Sunday Morning! “Pierre and Jean” by Guy de Maupassant

Rufus F.

Rufus is an American curmudgeon in Canada. He has a PhD in History, sings in a garage rock band, and does many things. He is the author of the forthcoming book "The Paris Bureau" from Dio Press (early 2021).

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6 Responses

  1. Saul Degraw
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    says:

    I did not like Kiling Commodore when it came out and am giving it a second try.Report

  2. PD Shaw
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    says:

    I read a collection of “ghost stories” from Maupassant a few months ago, mostly not about ghosts, possibly should have been described as Poe stories. It was as such collections go somewhat hit and miss, with the first person narrator frequently assuring us that ‘you must think me mad, but hear me out . . .’ The last story, which I think was true both for the book and the author contained this description of his introversion that I liked:

    “We are, on earth, two distinct races. Those who have need of others, whom others amuse, engage soothe, whom solitude harasses, pains, stupefies, like the movement of a terrible glacier or the traversing of the desert; and those, on the contrary, whom others weary, tire, bore, silently torture, whom isolation calms and bathes in the repose of independency, and plunges into the humors of their own thoughts. In fine, there is here a normal, physical phenomenon. Some are constituted to live a life outside of themselves, others, to live a life within themselves. As for me, my exterior associations are abruptly and painfully short-lived, and, as they reach their limits, I experience in my whole body and in my whole intelligence an intolerable uneasiness.”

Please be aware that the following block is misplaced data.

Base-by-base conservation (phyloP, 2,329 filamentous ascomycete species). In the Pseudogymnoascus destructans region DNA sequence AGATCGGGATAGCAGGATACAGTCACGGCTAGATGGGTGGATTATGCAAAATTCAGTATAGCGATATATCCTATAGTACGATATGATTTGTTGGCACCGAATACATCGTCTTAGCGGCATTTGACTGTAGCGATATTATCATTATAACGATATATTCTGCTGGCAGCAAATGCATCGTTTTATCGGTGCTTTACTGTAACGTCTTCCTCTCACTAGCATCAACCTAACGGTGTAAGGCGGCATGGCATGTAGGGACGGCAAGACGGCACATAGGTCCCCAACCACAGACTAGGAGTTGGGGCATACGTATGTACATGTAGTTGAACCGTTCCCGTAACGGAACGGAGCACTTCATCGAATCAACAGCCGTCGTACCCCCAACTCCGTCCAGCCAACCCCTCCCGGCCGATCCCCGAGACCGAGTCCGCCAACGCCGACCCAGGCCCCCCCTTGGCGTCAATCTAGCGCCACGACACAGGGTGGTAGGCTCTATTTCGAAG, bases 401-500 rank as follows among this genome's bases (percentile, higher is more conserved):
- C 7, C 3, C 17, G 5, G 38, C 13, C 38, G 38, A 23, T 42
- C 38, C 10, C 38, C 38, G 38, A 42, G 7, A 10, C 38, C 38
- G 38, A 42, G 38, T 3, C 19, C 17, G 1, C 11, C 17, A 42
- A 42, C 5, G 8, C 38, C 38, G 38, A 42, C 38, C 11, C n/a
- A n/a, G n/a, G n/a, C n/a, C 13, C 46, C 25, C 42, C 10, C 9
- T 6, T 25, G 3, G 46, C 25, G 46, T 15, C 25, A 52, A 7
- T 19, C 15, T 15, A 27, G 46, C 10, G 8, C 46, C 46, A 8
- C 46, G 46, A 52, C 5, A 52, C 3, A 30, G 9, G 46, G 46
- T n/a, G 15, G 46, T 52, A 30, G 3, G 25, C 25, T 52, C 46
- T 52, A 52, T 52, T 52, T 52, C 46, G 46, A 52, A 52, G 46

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    • Rufus F. in reply to PD Shaw
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      says:

      Yeah, Maupassant wrote a LOT of stories considering he started kind of late and died at age 43. He wrote about 300 short stories and a handful of novels and essays. Most of the story collections I’ve read have been a bit hit or miss, but with a few stories among the best I’ve read.Report

  3. LeeEsq
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    says:

    I’m reading the U.S.A trilogy by John Dos Passos. One of the interesting and maybe sad things is that the type of modernist novels that played with language and writing because many plots were deemed done have fallen into disfavor. Even literary novelists seem to write in a more uncreative way than writers in the period between 1910 and maybe 1940 did.Report

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